The Training Dilemma

  1. Is there still a shortage of trained laser scanning professionals, given the current economy?
  2. US federal job re-training funds are restricted to job categories where there are not enough applicants for open positions.
  3. There really is only on the job training today.

I have been doing some research and thinking about the need for training in the 3D laser scanning industry. On the one hand I hear from various players that one of the key issues holding back growth of the industry is the lack of trained personnel. Given the economic conditions I wonder if this is still the case.

I looked into the possibility of obtaining federal funding for re-training people who are unemployed, but in order to obtain that funding there must be a documented need by firms trying to hire people that they cannot find. The old “catch 22”.

The colleges and universities, especially the 2 year programs cannot afford to purchase the scanners and the software at today’s prices. Surveying is being phased out in many of these programs.

So today it seems that the only way to become trained is to work for someone that has purchased the scanner and software, which means you will be working with a proprietary technology. Of course there is a certain amount of the learning that will be transferrable, but it is not the same as learning principles and fundamentals.

What is your position on the need for training? Your feedback would be appreciated.

This entry was posted in Business Development, Education, The Industry, training and tagged , , , . Bookmark the permalink.

4 Responses to The Training Dilemma

  1. miketheman11 says:

    Training staff for the editing and deliverable generation is no easy job. I do it all the time when I hire new staff. Typically I pull students from the local college which does not even talk about LiDAR. When a new hire starts I always say that it is going to take about three months of editing to get a good grasp at what you are looking at in the points to see the errors effectively and efficently. Still I give them at least year of editing before I let them review other editors work and provide feedback to more junior editors. Now rather than train a lot of analysts I think what we need to do is create better classification algorithims that do things adaptively rather than just pushing things through the computers then expect the analyst to fix the same errors over and over again. Analysts are still required however rather then training for editing why not train them to be experts in algorithims/macros. Also I think that the algorithims need to be run using different techniques? I always thought that using intensity might provide some use however as most know intensity is not always exactly the same from day to day in the LiDAR, which will cause some issues. Anyways that is my two cents!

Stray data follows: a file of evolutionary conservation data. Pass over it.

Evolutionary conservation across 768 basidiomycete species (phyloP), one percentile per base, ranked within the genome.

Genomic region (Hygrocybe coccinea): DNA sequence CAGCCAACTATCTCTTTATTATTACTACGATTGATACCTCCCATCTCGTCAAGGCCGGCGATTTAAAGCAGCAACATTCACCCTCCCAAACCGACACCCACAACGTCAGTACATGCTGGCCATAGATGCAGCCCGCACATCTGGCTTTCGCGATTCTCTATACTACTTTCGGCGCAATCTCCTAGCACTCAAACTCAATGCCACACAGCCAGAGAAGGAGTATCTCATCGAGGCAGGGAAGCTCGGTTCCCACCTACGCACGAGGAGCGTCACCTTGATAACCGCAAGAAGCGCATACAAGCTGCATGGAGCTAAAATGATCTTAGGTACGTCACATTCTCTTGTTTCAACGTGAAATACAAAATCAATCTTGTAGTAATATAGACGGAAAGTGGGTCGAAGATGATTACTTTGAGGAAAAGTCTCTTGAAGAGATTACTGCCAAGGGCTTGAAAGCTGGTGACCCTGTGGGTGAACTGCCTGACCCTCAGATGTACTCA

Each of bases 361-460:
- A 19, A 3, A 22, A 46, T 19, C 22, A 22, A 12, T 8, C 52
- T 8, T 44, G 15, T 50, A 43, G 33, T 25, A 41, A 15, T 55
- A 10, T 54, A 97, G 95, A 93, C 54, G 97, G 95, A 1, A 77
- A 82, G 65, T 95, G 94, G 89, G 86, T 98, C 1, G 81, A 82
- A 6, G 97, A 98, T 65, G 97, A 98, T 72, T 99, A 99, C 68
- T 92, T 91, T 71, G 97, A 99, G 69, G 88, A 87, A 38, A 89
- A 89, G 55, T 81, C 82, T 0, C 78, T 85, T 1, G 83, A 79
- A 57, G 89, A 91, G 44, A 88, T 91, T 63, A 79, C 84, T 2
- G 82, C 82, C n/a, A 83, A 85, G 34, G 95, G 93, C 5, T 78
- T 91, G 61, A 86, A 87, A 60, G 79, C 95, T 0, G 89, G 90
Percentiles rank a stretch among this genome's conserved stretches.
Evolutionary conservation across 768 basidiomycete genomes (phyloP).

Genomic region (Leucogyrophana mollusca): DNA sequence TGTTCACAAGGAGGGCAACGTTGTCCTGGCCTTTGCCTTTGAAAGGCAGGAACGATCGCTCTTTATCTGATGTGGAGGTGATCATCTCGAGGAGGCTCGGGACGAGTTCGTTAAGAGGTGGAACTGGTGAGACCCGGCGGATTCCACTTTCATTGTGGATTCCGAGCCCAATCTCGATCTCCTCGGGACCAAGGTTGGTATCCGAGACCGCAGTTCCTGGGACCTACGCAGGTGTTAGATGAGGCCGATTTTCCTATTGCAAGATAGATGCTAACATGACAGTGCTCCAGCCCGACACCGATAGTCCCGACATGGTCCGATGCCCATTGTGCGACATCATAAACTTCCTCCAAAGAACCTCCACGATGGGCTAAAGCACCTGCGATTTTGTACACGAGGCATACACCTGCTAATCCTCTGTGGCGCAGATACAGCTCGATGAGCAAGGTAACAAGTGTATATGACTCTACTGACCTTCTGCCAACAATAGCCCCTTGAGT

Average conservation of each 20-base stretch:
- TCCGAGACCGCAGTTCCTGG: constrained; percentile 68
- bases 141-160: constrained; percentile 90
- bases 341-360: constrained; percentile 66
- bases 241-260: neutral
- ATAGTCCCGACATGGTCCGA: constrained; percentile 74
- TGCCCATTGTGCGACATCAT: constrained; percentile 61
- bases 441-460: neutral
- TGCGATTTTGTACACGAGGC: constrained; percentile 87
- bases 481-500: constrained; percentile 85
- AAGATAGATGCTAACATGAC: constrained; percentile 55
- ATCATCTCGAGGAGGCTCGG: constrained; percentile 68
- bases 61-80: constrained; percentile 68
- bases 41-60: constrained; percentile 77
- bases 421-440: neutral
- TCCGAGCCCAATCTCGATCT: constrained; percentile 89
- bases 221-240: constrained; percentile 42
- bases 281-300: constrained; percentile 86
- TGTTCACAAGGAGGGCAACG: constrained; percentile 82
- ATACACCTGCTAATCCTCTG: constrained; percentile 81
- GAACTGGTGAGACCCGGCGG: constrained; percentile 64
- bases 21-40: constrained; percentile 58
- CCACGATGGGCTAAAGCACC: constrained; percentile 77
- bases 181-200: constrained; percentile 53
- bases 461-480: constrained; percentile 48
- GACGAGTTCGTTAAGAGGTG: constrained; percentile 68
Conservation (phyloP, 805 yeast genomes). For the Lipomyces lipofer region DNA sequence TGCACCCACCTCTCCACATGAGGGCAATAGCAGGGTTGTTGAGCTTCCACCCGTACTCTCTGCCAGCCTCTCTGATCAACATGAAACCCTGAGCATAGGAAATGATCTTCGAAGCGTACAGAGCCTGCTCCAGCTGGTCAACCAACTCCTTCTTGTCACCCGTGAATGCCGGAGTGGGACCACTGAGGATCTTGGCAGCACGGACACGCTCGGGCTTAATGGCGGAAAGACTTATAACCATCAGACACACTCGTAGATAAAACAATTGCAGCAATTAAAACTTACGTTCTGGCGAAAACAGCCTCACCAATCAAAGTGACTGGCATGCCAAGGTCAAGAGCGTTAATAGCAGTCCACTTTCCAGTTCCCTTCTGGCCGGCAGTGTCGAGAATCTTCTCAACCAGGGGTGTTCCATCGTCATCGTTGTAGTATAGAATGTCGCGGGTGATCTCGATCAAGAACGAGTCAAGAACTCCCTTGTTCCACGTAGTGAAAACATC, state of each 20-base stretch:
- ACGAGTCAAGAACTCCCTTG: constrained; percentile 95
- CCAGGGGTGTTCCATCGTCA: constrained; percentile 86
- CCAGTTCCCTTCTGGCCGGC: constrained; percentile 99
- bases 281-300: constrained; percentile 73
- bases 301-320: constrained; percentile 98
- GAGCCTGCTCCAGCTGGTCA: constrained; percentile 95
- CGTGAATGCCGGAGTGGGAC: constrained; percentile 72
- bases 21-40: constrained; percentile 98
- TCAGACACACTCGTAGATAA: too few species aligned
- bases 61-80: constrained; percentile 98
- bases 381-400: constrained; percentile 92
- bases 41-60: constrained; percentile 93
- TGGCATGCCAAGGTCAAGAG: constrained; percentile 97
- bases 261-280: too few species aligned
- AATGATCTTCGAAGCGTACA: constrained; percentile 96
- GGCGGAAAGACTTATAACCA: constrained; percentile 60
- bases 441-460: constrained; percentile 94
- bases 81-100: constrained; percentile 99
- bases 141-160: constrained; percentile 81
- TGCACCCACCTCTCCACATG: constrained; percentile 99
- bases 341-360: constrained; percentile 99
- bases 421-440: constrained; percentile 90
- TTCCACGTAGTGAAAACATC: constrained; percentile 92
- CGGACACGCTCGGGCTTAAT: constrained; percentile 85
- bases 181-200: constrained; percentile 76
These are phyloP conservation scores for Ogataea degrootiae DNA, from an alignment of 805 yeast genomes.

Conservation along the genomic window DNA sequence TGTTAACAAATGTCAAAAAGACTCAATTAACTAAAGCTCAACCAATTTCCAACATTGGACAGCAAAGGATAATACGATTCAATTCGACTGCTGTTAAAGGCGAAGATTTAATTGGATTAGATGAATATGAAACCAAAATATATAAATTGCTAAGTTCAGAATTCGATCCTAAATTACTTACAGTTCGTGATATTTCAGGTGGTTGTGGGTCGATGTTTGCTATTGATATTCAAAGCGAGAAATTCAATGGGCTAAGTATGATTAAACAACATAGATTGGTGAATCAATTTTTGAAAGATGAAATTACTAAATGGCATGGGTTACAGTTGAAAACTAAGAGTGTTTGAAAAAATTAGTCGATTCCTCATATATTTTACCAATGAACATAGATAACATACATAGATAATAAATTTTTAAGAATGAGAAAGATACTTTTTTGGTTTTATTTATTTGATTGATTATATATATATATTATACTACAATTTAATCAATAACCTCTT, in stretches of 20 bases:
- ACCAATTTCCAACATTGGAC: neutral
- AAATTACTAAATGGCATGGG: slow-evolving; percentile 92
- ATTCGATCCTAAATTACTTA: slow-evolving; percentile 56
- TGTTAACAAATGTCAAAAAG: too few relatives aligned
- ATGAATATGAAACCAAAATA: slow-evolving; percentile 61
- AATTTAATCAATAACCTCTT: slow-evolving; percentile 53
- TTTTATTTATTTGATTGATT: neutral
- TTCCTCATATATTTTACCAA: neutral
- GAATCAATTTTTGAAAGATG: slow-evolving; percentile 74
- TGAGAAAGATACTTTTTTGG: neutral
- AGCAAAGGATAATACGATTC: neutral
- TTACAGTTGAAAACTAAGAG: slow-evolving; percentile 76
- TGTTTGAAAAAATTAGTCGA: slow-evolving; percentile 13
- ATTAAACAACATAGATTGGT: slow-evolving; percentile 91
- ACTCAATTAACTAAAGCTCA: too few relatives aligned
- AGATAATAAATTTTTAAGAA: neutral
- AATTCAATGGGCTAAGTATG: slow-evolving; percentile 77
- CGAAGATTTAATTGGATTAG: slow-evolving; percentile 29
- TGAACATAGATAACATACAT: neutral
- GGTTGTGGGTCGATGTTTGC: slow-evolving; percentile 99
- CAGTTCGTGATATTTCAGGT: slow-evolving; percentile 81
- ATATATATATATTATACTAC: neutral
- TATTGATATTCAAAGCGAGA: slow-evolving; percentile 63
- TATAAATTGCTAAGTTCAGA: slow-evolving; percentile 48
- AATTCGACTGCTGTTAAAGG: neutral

2. Harold Rempel says:

    OJT is currently the most effective way. Even those that are exposed to LiDAR to some degree through coursework or internships will eventually need that practical experience. Nothing beats earning your “stripes” via a couple of LiDAR projects with sytematic errors!

    I am guessing that even if we could show that there is a shortage of trained LiDAR professionals, the numbers would still not be considerable. It is a relatively small field.

    Karen Schuckman at Penn State and Mike Renslow (ASPRS)are going to be teaching a pretty good online LiDAR course (10 weeks) as part of her geospatial curriculum. It will require the student to at least have some background (such as being able to define “geodesy” and knowing some remote sensing) before taking the course. It will go beyond LiDAR “101” and delve into types of sensors,applications, etc.

    If the course has been posted on the Penn site I can post the link here.

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